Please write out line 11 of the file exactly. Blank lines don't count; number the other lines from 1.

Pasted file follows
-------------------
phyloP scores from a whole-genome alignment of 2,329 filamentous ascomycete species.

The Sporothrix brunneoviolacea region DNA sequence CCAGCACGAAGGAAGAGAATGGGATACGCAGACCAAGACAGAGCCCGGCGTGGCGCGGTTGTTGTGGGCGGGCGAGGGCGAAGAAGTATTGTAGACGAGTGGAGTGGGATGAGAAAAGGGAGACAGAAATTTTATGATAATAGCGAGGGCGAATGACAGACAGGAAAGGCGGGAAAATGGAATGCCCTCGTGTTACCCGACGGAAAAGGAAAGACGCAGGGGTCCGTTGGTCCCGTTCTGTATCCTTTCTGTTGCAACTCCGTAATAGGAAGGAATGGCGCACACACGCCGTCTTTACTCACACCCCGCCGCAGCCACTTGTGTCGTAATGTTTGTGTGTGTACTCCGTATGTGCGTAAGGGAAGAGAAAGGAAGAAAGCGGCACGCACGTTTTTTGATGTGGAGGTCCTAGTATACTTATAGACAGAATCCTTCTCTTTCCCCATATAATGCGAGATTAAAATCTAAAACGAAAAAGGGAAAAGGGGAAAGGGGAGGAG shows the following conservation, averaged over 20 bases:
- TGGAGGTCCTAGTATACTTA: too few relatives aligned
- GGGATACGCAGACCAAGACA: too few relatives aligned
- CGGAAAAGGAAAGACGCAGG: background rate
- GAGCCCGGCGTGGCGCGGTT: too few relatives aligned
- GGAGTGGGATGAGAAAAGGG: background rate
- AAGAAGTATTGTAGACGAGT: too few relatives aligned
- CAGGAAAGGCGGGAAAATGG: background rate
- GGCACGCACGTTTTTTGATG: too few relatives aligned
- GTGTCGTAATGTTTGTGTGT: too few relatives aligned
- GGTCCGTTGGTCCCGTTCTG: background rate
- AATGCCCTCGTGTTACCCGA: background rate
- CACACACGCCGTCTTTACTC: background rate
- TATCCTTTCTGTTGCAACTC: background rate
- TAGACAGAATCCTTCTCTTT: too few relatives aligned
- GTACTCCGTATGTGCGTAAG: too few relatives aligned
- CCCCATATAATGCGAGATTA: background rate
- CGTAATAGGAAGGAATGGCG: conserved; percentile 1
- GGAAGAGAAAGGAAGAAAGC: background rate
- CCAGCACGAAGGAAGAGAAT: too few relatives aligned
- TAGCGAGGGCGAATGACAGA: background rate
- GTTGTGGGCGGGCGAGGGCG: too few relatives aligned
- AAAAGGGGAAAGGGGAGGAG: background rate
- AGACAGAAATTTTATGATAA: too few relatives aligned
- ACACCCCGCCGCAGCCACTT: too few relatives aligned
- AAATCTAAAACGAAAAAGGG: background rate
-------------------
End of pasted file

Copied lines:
- GTGTCGTAATGTTTGTGTGT: too few relatives aligned